This question already has an answer here:
Sorry to repeat this question, but I got no definite answer last time, so I am trying to state the question more clearly.
Power = force x distance / time = force x velocity.
So if we apply a small constant force, as velocity increases, we get power which keeps increasing with the velocity. How is it possible to obtain increasing power from a small constant force?
Specifically, consider a rocket in space, which has a large supply of fuel, burns fuel at a small constant rate, meaning the input power is constant and the generated force (thrust) is also constant. As it accelerates from zero to millions of m/s, we are getting increasing power from the small constant force. How is this possible? Where does the increasing power come from, when the power from the fuel was constant?
- We do not approach the speed of light, so I am not seeking a relativistic solution.
- I am not considering the reduction of mass of the rocket as it burns fuel. If we considered the reduced mass, then it would increase the obtained acceleration, velocity and power still further, from the small constant input power, so would not solve the problem.
- Rocket theory states that thrust does not depend on the velocity of the rocket with respect to the observer, it only depends on the exhaust velocity relative to the rocket, so as the rocket accelerates (to beyond the exhaust velocity), the thrust really will be constant, by burning a small constant amount of fuel.
Previous attempts at solution
The answer which came closest to solving the problem was that when the rocket is at rest, we are accelerating both the rocket and exhaust in opposite directions, so we are spending the energy of the fuel on both, and only a small portion of the input power is used for accelerating the rocket, most of it is used for accelerating the exhaust. As the rocket speeds up, the velocity of the exhaust relative to the observer reduces, so we spend more of the input power in accelerating the rocket and less on accelerating the exhaust. However, this answer fails as the rocket exceeds the exhaust velocity, and both the rocket as well as the exhaust are moving forward relative to the observer. Now, as the rocket accelerates forward, the exhaust accelerates forward too, so the power for accelerating both keeps increasing again, so we get an increasing power from a small constant input power. How is this possible?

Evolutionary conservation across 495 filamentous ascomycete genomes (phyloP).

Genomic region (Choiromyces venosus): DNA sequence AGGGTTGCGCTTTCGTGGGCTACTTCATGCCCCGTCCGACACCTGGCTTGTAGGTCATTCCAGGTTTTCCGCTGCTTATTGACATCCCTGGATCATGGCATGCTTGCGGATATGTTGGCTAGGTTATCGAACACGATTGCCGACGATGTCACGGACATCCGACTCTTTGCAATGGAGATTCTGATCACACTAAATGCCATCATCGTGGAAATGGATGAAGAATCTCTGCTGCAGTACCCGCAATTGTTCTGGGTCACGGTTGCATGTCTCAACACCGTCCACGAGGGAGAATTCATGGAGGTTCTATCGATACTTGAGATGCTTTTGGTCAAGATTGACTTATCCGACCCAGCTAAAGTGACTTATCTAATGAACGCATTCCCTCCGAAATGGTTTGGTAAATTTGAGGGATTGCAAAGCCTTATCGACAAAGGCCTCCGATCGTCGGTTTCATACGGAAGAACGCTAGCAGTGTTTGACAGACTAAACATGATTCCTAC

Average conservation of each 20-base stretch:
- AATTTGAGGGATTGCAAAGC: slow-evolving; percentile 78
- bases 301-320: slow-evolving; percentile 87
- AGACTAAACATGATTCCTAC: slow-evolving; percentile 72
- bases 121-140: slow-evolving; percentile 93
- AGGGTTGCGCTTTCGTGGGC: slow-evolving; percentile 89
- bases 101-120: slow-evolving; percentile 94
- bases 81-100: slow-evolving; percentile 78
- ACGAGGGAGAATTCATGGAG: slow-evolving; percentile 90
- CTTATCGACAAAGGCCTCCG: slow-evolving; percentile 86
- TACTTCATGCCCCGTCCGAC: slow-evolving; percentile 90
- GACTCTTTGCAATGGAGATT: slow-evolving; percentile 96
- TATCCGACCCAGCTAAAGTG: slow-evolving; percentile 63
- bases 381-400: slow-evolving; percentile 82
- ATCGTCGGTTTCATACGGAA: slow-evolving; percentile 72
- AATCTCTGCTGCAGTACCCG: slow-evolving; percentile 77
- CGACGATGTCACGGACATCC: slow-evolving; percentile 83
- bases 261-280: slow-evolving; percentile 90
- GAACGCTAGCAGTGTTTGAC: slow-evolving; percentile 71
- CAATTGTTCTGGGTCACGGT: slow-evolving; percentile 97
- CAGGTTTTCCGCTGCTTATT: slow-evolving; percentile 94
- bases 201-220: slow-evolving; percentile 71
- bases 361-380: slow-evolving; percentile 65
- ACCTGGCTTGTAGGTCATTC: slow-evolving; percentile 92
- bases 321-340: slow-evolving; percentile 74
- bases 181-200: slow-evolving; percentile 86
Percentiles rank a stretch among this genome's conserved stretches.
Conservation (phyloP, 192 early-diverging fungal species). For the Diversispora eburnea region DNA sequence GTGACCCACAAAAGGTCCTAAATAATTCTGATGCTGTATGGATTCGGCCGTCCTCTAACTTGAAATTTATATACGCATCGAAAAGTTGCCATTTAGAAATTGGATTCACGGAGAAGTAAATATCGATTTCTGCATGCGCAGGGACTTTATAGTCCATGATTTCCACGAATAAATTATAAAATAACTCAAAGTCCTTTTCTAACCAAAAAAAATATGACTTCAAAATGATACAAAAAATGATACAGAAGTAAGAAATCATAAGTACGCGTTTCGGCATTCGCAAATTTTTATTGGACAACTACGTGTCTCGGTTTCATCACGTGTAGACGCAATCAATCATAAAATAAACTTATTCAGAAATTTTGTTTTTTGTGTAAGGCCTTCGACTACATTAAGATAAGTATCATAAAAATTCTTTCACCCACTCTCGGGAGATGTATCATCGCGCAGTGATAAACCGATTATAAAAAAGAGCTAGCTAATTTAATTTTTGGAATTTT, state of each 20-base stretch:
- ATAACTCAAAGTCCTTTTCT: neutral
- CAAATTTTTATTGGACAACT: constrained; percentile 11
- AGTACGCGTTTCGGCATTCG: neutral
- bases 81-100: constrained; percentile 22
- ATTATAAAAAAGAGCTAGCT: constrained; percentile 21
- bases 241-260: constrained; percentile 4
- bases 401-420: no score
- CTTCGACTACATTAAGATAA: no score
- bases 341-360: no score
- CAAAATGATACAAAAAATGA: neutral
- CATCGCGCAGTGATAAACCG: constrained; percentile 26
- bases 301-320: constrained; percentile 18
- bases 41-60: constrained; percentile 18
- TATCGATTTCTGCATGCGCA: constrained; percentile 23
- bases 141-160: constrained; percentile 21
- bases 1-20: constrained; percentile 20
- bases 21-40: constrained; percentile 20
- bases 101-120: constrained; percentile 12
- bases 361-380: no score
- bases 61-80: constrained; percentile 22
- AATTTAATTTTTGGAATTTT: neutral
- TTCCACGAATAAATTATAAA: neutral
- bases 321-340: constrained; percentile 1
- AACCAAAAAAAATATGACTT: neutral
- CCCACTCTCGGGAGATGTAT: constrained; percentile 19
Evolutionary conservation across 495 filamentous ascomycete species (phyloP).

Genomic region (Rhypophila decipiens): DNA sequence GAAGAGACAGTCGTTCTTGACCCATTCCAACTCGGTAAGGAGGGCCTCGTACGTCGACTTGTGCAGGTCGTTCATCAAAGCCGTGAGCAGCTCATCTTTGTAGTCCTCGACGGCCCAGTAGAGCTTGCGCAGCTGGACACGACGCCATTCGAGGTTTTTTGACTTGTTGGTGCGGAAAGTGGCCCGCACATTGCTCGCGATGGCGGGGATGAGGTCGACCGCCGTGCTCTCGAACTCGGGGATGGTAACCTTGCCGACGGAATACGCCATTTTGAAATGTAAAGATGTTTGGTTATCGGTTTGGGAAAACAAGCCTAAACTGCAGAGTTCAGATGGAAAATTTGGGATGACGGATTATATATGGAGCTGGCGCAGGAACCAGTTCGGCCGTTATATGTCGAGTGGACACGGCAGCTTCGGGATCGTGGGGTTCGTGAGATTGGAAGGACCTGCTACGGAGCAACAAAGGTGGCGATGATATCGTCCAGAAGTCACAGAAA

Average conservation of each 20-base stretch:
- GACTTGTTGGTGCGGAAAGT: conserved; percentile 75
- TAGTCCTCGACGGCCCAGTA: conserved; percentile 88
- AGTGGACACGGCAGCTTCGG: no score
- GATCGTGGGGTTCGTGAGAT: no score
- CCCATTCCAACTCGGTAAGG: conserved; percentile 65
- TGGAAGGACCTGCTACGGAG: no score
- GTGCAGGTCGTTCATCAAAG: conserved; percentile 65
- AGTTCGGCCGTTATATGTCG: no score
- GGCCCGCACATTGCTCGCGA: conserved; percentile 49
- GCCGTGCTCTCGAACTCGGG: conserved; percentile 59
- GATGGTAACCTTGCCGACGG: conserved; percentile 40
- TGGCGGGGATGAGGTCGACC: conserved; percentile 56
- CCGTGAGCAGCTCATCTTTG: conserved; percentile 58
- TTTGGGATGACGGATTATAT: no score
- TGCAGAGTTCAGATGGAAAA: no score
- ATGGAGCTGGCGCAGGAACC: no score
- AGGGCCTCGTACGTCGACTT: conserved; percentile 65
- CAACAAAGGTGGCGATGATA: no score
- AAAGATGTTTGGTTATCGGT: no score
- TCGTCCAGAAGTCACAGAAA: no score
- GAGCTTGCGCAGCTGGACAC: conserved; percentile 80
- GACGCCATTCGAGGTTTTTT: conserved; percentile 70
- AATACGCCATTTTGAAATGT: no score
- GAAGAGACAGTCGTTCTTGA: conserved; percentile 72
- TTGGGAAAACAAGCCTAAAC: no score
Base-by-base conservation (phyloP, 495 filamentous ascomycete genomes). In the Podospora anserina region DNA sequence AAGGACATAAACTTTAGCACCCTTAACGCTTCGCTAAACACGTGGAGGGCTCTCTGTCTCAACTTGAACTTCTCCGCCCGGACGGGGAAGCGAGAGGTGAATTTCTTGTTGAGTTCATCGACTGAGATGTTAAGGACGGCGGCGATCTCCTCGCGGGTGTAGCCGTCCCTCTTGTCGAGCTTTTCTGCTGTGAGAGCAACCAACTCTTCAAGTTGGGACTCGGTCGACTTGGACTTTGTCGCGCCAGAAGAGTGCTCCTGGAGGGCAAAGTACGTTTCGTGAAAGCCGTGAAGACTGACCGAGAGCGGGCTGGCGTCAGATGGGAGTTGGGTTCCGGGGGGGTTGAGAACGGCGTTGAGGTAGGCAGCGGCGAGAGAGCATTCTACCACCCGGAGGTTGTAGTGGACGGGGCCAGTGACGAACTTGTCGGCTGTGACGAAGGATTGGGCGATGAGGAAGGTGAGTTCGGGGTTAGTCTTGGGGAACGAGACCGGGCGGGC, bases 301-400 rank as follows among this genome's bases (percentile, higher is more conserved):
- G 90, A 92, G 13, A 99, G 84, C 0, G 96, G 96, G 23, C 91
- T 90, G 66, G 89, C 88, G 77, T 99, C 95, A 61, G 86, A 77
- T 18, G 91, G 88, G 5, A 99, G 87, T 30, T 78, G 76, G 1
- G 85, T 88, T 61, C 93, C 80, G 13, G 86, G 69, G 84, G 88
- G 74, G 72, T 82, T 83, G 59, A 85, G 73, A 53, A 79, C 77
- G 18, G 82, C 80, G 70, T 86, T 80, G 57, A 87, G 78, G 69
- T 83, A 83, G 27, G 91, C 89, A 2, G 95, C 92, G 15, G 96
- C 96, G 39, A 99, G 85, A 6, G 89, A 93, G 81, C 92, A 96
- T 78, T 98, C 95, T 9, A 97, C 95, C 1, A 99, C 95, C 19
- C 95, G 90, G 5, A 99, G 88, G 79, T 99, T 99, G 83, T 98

Also someone commented that we are not getting increasing power, but we have to provide increasing power to keep accelerating under a small constant force. How does this help to solve the problem in our scenario? We are still burning fuel at a small constant rate and the rocket keeps accelerating. Where does the extra power that we need to “provide” come from? Why does the rocket keep accelerating although the equation clearly states that it cannot do so unless we provide increasing input power (increasing fuel)?